The U.S. Department of Education (DOE) said Monday that Florida is out of compliance with federal law because it is withholding funds from Alachua and Broward County school boards.
Ian Rosenblum, deputy assistant secretary for policy and programs, delivered the message in a Monday letter to Florida Department of Education (FDOE) Commissioner Richard Corcoran.
"It has come to our attention that the Florida Department of Education (FLDOE) has recommended, and the Florida State Board of Education (FSBE) has ordered, through Orders DOE2021-4027 and DOE2021-4029 of October 12, 2021, a reduction in state education aid to the School Board of Broward County (Broward) and the School Board of Alachua County [SBAC] by the amount of each district’s federal Project SAFE grant award," Rosenblum wrote. "Should FLDOE implement these orders, it would be failing to comply with federal requirements, in particular, section 8522 of the Elementary and Secondary Education Act of 1965, as amended, which provides: A State shall not take into consideration payments under this Act … in determining … the amount of State aid, with respect to free public education of children."
Although the letter does not specify what will happen if the FDOE continues to garnish amounts equal to the Project SAFE grant reimbursement, it does state that "the Department is prepared to initiate enforcement action to stop these impermissible state actions."
In August the FODE started withholding salaries for SBAC members Dr. Leanetta McNealy, Tina Certain, Rob Hyatt and Dr. Gunnar Paulson after the four voted to implement a mask mandate at the start of the school year, citing a then-surging pandemic.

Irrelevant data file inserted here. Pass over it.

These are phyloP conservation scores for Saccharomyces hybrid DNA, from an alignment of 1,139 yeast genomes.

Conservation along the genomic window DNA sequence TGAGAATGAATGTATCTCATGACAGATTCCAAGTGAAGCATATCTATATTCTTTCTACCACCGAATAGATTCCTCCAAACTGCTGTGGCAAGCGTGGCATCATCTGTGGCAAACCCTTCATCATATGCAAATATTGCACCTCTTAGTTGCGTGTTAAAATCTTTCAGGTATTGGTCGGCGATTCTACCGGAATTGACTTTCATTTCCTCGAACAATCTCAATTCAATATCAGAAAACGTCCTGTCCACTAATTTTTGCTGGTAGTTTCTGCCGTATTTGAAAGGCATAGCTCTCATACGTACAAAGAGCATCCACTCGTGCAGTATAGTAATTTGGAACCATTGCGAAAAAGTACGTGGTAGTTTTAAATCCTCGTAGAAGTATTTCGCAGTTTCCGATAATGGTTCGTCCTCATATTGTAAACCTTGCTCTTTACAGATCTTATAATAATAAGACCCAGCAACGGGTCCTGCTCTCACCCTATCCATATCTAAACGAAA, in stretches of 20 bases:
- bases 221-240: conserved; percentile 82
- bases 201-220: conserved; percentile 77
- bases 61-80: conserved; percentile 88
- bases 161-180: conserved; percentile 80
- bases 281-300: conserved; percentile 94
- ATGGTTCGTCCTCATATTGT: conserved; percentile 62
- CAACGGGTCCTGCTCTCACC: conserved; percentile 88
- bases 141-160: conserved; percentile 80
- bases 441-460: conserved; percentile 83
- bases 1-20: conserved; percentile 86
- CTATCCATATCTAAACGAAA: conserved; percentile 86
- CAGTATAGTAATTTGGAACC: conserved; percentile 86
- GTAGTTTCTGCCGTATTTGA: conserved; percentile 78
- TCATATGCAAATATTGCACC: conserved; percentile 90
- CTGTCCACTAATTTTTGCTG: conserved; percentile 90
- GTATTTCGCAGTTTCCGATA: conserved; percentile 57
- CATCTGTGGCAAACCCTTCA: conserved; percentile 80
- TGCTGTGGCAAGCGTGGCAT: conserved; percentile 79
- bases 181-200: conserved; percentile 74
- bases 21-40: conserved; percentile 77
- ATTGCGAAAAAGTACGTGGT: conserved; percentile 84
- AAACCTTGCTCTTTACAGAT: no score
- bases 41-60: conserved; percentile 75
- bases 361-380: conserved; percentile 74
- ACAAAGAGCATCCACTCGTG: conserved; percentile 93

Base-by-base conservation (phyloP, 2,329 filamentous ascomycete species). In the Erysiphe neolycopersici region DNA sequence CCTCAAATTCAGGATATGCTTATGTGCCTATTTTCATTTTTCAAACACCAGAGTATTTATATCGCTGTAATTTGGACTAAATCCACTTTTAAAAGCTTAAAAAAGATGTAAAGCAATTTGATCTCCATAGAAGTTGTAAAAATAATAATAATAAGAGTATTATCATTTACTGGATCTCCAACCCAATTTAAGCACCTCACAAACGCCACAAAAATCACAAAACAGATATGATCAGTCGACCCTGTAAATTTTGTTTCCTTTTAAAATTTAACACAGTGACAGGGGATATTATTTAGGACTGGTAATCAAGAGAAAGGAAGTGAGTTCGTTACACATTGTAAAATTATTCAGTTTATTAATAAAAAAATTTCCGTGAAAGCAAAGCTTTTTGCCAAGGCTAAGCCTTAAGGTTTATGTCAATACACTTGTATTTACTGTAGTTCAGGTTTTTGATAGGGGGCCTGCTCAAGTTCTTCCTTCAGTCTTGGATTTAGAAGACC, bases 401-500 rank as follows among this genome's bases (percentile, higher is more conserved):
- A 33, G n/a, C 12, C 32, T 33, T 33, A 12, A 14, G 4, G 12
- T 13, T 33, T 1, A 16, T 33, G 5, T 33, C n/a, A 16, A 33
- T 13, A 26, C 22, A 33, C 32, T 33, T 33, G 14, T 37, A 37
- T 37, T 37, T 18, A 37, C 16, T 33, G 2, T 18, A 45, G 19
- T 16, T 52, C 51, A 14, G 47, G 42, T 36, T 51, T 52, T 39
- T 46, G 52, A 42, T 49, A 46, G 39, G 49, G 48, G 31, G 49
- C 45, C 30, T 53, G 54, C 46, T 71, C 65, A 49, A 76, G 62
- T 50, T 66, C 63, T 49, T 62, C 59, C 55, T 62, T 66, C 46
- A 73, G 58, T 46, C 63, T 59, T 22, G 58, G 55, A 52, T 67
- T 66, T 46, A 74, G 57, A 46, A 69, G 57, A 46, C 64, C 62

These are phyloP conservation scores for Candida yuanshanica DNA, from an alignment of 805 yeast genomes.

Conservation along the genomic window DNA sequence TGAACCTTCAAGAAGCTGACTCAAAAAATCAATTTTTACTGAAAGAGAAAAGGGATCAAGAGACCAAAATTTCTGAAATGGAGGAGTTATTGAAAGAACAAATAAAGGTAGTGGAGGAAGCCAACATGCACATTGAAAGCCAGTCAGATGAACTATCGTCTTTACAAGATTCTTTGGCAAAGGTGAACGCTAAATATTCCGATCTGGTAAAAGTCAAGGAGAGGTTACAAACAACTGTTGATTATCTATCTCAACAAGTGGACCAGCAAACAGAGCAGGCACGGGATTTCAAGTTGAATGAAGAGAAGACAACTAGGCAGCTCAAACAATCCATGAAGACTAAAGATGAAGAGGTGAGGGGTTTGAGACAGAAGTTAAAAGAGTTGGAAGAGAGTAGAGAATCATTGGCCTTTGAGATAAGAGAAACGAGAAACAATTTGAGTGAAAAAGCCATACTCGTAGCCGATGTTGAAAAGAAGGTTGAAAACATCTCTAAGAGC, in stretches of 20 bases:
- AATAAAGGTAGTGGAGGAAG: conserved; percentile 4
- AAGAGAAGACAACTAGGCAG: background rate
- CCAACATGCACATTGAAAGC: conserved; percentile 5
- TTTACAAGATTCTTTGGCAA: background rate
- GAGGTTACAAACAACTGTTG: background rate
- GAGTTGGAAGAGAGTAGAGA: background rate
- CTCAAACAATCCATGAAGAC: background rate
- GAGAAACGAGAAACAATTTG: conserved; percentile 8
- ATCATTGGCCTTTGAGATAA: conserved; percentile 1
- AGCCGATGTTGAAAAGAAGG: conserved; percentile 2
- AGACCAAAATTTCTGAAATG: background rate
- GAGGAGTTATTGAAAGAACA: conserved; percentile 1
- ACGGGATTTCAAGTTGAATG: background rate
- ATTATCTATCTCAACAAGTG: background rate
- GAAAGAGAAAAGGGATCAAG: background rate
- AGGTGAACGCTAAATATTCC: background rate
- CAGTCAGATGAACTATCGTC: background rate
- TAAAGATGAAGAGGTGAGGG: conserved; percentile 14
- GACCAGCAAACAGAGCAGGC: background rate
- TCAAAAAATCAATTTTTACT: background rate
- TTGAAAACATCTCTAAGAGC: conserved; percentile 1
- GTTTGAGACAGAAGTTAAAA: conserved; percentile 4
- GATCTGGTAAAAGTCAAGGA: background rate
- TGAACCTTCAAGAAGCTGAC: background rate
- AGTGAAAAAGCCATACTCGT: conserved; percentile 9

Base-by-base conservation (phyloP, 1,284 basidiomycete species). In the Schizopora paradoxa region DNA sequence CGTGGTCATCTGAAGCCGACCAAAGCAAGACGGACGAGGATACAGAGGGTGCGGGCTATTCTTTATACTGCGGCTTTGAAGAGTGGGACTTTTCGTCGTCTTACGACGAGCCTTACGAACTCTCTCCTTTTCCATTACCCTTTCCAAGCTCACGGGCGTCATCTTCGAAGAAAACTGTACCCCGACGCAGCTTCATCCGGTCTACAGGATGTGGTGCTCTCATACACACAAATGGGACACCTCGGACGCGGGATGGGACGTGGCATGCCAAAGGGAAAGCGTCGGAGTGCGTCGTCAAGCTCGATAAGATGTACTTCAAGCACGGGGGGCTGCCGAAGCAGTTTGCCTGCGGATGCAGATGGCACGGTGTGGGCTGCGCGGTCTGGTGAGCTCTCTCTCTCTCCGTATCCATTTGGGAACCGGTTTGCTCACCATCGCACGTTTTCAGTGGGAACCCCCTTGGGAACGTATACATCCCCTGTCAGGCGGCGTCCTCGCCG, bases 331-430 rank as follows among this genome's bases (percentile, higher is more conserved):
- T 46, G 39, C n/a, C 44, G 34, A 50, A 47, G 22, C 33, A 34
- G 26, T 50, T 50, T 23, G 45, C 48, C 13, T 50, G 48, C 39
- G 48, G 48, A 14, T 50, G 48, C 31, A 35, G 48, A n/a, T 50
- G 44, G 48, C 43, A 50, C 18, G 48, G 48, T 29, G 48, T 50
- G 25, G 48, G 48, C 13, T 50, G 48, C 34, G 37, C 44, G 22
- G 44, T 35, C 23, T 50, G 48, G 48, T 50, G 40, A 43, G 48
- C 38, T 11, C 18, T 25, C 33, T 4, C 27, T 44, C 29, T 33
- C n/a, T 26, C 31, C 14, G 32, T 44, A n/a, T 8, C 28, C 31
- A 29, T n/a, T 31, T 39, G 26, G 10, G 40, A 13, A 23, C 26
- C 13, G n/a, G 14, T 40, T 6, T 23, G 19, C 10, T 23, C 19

The initial withholding was $13,429 per month—for an annual total of $161,148. This month Alachua County Public Schools (ACPS) Superintendent Carlee Simon noted in correspondence with the state that the new monthly amount should be $16,786 based on the governor's appointment of SBAC member Mildred Russell.
In September, the DOE awarded Alachua County Public Schools (ACPS) $148,000 through its Project SAFE grant program. The program reimburses school districts for funding withheld by a state government because of mask requirements and other COVID-related protocols.
The school board voted to relax the face mask policy for high schools starting Oct. 19 by allowing parents to sign mask opt-out forms for students in grades 9 through 12. But the policy of a doctor signing an opt-out is still required for kindergarten through 8th grades.
The SBAC is involved in a legal challenge along with six other school districts over the current Florida Department of Health (FDOH) rule that requires schools to allow parents to opt their children out of mandatory masking. Gov. Ron DeSantis recently announced that the parental opt-out issue will be addressed in an upcoming special session of the state Legislature.
Miami-Dade, Broward, Orange, Duval, Alachua and Leon counties argue that their job is to keep schools safe for all students and that the FDOH rule is allowing parents to put other students at risk for COVID-19.
Administrative law judge Brian Newman will decide the fate of a challenge to a health department COVID-19 rule on Nov. 5. Last week he heard two days of testimony on the matter.